She grew up on a remote mountain farm, her only contact with the outside world being doctor visits from Grisha Yeager. When Grisha’s son Eren assists her in killing the kidnappers who murdered her parents in order to sell her into slavery, and the Yeagers take her in, he remains her lifeline in a world she sees as empty and cruel. Even if Mikasa quickly gains physical strength over Eren, it’s easy to see how he’s come to define her world emotionally.
Mikasa is far from the only character in Attack on Titan who exhibits this level of codependence. Further down this list, there’s another female character with a similar single-minded focus on protecting another woman. The brutal world of Attack on Titan, where anyone can die and anything can be destroyed at any time, often drives people to cling to whoever will keep them going.
Most importantly, Mikasa is not the story’s only significant female character. One advantage of having a cast full of women is that it’s acceptable to write one or two characters who fit into more traditional roles. The problem stems from a lack of women, because the presence of one stereotype can easily imply that that’s how all women should be.
Mikasa’s character clearly has her own issues wrapped up in her complicated history of traumatic survival.
Sasha’s role in the story is to play the “everygirl” and provide comic relief. She, like Connie and Jean, gives us a glimpse into the lives of “regular people” inside the walls, those without special abilities or destinies.
These characters lack valuable personality traits such as Armin’s super-intelligence, Mikasa’s super-strength, or Eren’s indomitable spirit. They’ve come to show the audience where the majority of them would be in this desolate world. Sasha’s people, in particular, struggled for resources as hunters in the wilderness and are now at the mercy of Titans as mankind’s territory shrinks and they are forced to live in cooperation with the greater populace.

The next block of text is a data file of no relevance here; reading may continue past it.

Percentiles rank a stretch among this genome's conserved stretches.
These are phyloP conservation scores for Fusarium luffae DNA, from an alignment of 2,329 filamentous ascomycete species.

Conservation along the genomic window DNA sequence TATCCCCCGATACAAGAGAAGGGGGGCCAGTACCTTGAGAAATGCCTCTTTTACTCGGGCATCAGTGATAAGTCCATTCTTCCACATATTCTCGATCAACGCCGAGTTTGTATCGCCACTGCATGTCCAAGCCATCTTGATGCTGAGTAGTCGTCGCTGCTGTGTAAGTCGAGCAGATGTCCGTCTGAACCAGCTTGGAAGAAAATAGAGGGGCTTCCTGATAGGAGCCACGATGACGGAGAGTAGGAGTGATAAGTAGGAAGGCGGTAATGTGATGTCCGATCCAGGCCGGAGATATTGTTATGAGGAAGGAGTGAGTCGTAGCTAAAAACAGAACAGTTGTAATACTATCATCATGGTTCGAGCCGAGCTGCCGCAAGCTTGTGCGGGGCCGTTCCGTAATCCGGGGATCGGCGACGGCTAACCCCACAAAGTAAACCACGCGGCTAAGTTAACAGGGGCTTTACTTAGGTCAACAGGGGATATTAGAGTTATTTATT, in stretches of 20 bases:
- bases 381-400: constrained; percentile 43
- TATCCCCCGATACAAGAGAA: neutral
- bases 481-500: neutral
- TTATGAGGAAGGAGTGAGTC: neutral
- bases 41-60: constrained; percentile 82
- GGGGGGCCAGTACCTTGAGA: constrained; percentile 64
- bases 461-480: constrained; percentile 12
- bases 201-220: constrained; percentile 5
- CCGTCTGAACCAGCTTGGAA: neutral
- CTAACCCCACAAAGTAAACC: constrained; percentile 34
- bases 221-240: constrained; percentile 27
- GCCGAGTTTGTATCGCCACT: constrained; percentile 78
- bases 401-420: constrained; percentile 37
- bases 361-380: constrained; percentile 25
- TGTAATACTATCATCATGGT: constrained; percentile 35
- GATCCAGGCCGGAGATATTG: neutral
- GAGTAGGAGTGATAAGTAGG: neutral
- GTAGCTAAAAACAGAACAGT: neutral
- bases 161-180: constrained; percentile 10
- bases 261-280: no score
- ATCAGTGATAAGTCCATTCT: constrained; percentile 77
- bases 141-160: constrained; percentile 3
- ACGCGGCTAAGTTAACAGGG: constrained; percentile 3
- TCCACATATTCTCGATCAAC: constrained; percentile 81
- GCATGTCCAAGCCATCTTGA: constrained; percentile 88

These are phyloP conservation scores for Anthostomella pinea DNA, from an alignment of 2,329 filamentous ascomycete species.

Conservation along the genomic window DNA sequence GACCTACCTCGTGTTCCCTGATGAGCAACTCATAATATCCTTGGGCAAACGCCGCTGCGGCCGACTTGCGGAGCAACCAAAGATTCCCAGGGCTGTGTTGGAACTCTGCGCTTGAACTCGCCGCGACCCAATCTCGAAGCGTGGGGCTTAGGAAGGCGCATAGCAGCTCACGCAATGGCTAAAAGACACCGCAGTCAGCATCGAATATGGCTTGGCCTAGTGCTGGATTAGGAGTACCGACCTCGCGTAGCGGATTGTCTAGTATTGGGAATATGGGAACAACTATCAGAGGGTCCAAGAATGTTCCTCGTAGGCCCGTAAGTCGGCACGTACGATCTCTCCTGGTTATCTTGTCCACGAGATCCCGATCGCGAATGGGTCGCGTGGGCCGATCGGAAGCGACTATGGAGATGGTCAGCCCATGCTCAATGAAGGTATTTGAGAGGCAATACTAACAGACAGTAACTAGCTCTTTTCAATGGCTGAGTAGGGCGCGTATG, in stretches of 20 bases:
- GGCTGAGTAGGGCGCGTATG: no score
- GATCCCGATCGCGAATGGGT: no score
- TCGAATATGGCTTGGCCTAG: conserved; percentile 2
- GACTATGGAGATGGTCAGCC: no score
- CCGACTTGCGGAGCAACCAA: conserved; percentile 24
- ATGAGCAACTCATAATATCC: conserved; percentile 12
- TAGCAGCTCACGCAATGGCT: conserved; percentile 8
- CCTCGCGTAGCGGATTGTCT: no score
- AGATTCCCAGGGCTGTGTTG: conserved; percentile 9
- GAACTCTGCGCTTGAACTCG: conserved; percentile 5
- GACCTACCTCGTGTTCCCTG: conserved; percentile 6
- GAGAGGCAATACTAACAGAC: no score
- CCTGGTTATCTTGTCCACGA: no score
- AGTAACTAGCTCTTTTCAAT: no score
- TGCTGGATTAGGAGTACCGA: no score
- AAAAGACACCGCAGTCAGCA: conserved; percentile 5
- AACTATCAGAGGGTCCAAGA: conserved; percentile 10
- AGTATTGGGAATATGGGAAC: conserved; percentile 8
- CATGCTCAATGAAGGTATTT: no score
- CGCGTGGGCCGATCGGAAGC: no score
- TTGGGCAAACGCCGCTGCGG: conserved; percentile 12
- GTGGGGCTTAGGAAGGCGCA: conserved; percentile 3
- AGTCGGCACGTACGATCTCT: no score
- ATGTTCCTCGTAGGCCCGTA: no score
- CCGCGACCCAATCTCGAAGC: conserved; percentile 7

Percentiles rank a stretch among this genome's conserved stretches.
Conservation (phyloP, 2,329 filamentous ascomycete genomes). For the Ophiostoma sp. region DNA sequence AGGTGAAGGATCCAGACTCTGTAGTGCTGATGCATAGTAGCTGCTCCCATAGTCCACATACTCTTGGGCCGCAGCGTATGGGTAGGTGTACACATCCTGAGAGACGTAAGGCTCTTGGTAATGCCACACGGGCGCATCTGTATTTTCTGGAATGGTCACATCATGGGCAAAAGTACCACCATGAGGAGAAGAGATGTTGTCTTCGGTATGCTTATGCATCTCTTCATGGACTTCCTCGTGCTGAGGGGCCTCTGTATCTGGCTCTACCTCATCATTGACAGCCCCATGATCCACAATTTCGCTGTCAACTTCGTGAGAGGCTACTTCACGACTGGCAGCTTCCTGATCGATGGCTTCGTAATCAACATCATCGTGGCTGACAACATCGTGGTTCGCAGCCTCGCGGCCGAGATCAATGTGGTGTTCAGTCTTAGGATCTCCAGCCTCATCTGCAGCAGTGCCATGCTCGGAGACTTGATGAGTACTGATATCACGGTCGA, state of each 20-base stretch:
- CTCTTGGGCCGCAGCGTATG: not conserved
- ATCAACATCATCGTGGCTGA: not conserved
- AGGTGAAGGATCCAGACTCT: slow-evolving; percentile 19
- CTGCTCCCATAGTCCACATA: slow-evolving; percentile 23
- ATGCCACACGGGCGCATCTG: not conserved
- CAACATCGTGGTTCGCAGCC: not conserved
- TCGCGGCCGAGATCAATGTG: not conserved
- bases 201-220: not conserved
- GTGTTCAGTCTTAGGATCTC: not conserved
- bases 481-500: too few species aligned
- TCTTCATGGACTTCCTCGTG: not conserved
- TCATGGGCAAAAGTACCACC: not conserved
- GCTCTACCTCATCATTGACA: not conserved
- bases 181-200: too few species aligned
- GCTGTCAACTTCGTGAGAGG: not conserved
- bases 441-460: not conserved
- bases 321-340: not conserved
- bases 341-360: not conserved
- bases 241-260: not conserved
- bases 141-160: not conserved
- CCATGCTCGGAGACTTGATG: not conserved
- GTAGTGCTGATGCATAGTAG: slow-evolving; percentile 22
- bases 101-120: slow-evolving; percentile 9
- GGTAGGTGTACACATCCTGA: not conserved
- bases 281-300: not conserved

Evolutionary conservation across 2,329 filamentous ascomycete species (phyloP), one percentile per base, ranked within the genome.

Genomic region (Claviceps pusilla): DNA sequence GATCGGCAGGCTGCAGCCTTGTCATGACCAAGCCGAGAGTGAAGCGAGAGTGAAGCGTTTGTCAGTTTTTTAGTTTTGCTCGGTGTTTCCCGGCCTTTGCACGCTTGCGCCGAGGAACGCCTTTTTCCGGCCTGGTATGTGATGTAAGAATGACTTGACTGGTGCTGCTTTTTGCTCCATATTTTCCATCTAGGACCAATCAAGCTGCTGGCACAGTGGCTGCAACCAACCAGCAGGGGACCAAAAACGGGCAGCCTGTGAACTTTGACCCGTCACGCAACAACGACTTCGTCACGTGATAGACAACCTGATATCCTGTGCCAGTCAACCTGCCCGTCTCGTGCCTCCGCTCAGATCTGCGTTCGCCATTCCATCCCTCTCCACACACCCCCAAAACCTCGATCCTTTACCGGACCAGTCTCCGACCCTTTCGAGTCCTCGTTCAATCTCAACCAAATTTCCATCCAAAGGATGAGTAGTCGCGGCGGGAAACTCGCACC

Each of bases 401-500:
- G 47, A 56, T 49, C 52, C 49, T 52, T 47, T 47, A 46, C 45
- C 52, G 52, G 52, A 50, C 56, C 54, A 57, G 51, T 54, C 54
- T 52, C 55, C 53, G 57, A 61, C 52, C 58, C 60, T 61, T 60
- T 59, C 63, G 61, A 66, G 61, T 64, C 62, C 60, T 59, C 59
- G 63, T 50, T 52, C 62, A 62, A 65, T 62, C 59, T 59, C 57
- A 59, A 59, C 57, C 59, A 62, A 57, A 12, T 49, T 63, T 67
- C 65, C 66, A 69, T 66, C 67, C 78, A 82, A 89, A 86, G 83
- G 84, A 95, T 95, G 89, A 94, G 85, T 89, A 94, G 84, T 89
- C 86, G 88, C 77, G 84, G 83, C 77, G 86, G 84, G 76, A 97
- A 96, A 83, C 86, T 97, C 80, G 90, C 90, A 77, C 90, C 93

Sasha’s decision to join the military is purely pragmatic, a way for her to do her village proud and potentially increase their chances of survival.
Attack on Titan hasn’t done much with Sasha yet, but her brief appearances are always intriguing. For a while, the famous “Potato Girl” became a joke due to a few moments of comic relief early in the series. Season two reveals that this was more than just a joke.
Anime is full of cute girls with enigmaticly large appetites, but Attack on Titan explains that Sasha grew up poor and frequently struggled to find food. She had to learn not to waste food by scarfing it down quickly before being forced to share it.
Even in the trainee corps, where she has plenty of food, old habits die hard, reflecting who she was even as she tries to hide her backwoods accent. Sasha may not be a codependent on other characters or a traumatized warrior, but growing up in this desolate world has had a negative impact on her.
As the plot progresses, Sasha remains the most entertaining and fascinating of Attack on Titan’s “everyman” characters, as she learns the importance of fighting to help others rather than just hunting for one’s own survival.
Her story exemplifies what makes Attack on Titan’s character writing so compelling. Titan’s cast, whether male or female, is made up of multi-faceted characters whose lives reflect the complexities of the world in which they grew up.
Annie is the first of Attack on Titan’s villainous Titan shifter trio to be unmasked, consisting of her, Reiner, and Bertolt. In the final third of the first season, she transforms into the Female Titan, becoming the Big Bad of that arc for the rest of the characters.